4-Resources- Meaning things you can get and use in the game. Some games have incredibly useful resources such as The Legend of Zelda: Breath of the Wild. You can “harvest” certain things like different gems, food from trees including various fruits, the weapons of enemies, branches from trees, all sorts of things. Some games only let you get certain things if it is day, other things during the night, which does well to contrast day and night instead of them being there without meaning. For most part the more difficult a chest is to find the better its contents.. Though I’ve gone out of my way before for a chest that contained crap. A very good element in a game is to allow you to make new things from various things collected whether that be new armor or swords, or whatever else. It helps an RPG to get you things far beyond chests and gil. Some have you digging for it. Others have you whacking bushes or burning them. Some are hidden in the deep blue sea. Others in an entirely different world.

5-Game music- Many great composers just pull inspiration from their favorite obscure music. In other words, they slightly rip it off. I had spent all of my youth and young adulthood composing classical music. The most important things I learned were tonality, repetition without minimalism, quality of a melody is significant, and making music that is comprehensible. As for tonality all you need to do is emphasize the notes of the triad in the scale. The first note of the scale, the major or minor third above it depending on if you are in a major or minor scale, and the third above that to the fifth. Those notes in any octave should be emphasized the most with repetition, duration, and frequency. Thanks to some really good notation software anyone can fully write and orchestrate music without an orchestra, knowing then and there how their music sounds. Every era in music had its own distinct style. Such as medieval music. Whenever people hear it they know just what it is. That music had a lot of dorian and organum. Had a lot of fifth tone use. It placed a lot of importance on counterpoint as well. Music like that is good for certain RPG games. It’s valuable to know how each era of compositions were made, from Baroque to Romantic music and into the modern era. Some listening to this music can be helpful.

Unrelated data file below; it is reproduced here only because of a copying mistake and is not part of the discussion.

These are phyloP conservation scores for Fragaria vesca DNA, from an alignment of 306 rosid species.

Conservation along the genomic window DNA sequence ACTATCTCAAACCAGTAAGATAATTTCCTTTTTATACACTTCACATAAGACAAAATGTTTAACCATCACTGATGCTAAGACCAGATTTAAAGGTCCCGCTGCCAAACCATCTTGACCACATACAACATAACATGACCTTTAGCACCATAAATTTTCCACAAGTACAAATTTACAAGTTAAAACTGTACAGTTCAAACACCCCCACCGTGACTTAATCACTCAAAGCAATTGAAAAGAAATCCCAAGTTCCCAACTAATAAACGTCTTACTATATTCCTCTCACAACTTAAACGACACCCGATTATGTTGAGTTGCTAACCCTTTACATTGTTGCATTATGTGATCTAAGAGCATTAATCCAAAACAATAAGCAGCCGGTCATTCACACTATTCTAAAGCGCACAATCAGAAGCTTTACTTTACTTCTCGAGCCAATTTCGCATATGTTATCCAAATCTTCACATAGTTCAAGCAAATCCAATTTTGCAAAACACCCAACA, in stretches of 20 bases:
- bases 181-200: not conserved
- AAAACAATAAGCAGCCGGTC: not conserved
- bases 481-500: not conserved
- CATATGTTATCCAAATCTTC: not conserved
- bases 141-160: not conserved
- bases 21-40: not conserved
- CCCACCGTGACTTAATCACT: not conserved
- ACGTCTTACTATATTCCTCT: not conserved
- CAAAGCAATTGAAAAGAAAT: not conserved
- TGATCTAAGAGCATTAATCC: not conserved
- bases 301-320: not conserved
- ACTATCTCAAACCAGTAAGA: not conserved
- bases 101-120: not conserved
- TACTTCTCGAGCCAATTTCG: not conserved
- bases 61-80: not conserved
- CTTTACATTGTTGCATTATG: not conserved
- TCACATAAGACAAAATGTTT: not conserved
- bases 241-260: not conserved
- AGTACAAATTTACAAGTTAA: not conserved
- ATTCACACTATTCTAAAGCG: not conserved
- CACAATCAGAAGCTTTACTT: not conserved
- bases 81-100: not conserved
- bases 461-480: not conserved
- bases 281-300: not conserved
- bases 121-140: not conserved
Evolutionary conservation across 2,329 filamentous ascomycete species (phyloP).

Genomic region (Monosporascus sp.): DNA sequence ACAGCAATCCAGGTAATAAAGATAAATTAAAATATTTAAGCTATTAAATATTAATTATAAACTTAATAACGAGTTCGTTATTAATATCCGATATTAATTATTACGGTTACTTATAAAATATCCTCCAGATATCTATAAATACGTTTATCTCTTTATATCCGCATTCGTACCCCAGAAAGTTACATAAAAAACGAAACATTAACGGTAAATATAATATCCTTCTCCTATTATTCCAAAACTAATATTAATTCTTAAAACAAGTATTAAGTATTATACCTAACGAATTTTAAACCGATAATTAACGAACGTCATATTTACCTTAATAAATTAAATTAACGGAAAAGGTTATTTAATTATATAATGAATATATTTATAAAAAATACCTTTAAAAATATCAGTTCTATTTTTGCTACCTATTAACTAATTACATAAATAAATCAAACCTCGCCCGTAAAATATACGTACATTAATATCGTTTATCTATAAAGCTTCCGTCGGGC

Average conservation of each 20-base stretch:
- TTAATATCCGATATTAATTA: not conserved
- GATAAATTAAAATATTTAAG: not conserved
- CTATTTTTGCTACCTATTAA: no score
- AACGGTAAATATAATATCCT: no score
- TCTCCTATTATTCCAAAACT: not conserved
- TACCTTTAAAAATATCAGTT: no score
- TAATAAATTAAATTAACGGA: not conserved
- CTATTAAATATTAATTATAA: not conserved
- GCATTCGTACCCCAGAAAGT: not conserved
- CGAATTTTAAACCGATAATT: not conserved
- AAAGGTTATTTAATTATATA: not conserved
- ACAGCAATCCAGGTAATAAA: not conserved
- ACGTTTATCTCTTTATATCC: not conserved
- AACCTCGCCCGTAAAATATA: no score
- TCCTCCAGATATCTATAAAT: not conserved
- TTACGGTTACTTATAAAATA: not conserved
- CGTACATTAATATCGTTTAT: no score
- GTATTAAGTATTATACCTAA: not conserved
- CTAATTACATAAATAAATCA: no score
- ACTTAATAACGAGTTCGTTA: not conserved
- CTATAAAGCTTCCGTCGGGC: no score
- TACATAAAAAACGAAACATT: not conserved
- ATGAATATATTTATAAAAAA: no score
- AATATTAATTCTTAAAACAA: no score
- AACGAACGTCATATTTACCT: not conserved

6-Game Graphics- Early paintings were made to just be as realistically done as could be. That was so for a very long time until the advent of modern art which introduced things like abstract and impressionist art. We are in such a time, only for video game graphics. So many new art styles are introduced. Call them “modern pixel art” or “cell shading.” Some programmers go for an animated look, others for clay animation such as “The Legend of Zelda: Wind Waker,” and “The Legend of Zelda: Link's Awakening,” the switch remake, that is. I’m an old duddy. I prefer realism and nothing more. But I can’t discount the newer generation. If it works and they like it, that’s what matters. 8 bit and 16 bit graphics haven’t been thrown out yet. While early days of 3D focused on 3D as much as possible, it wasn’t long after that when the old styles were returned to. It’s like comparing a cartoon to a movie. People still like cartoons, they don’t need them to be realistic either. In fact CGI began to take over animation, never fully able to. It is quite a formula: to mix 2D and 3D. To make the best looking 2D game ever. Or to add subtle 3D touches to it. If you know there is an audience for something then give them a show. Some things are timeless, such as pac man, and we still find people playing games with the simplest of graphics, such as on modern smartphones.